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Laser, camera, action: Ultrafast ring opening of thiophenone tracked by time-resolved XUV photoelectron spectroscopy

Light-induced ring opening reactions, which form the basis of important biological processes such as vitamin D synthesis and are also touted as promising candidates for the development of molecular switches, have intrigued the photochemistry community for decades. In recent years, new time-resolved techniques have emerged to investigate these processes with unprecedented temporal and spatial resolution, making it possible to visualize electronic changes and the movement of atoms in the molecule at each step of a chemical reaction. 
Using time-resolved extreme ultraviolet (XUV) photoelectron spectroscopy at the LDM end-station of the FERMI free-electron laser (FEL) along with high-level electronic structure and molecular dynamics calculations, an international collaboration led by Prof. Daniel Rolles and Shashank Pathak from Kansas State University, Prof. Mike Ashfold from the University of Bristol, and Prof. Basile Curchod and Lea-Maria Ibele from Durham University succeeded in unravelling the dynamics of such a reaction in a prototypical heterocyclic molecule, thiophenone, along the full photochemical cycle – from photoexcitation, ring opening, all the way through to the subsequent ground state dynamics, and spanning a range of tens of femtoseconds (1 femtosecond = 10-15seconds) to hundreds of picoseconds (1 picosecond = 10-12seconds).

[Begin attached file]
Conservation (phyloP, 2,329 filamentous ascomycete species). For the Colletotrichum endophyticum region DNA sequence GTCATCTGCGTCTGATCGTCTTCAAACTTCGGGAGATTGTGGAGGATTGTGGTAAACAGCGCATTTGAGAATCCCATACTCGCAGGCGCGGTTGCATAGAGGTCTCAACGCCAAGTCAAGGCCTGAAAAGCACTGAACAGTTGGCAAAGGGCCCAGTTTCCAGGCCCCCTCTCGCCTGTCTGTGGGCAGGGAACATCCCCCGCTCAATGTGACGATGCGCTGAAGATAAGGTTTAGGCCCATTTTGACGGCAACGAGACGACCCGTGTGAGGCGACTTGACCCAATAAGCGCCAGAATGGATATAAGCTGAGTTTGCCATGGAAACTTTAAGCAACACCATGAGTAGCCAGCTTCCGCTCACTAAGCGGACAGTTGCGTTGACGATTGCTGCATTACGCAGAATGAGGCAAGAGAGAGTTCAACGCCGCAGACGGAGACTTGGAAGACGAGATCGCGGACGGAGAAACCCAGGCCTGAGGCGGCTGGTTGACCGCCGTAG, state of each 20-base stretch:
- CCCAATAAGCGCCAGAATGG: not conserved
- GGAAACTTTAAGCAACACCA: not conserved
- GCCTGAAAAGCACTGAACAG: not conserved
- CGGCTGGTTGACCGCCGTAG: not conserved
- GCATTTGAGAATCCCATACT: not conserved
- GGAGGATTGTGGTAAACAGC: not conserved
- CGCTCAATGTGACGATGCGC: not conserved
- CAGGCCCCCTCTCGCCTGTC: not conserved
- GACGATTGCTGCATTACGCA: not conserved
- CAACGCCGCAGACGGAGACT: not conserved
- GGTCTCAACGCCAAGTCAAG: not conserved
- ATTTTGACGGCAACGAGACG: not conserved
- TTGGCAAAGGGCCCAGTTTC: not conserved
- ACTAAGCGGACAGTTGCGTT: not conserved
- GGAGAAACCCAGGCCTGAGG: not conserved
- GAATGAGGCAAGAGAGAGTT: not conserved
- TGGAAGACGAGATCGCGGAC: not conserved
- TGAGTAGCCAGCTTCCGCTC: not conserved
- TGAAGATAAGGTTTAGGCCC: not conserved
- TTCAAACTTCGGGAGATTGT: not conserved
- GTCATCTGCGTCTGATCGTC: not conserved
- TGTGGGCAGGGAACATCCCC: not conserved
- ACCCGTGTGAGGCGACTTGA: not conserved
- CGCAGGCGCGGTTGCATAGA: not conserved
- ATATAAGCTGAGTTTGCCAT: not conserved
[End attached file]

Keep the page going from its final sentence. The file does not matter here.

Five-membered heterocyclic molecules (e.g. thiophenes, furans, pyrroles) are common building blocks for functionalized materials, polymers, optoelectronic devices, and feature in the synthesis of biologically active compounds. Electrocyclic ring-opening reactions are promising candidates for building molecular switches and serve as benchmark systems for fundamental, light-driven biochemical reactions. The excited-state dynamics and subsequent deactivation pathways are crucial for understanding, designing and applying such functional materials.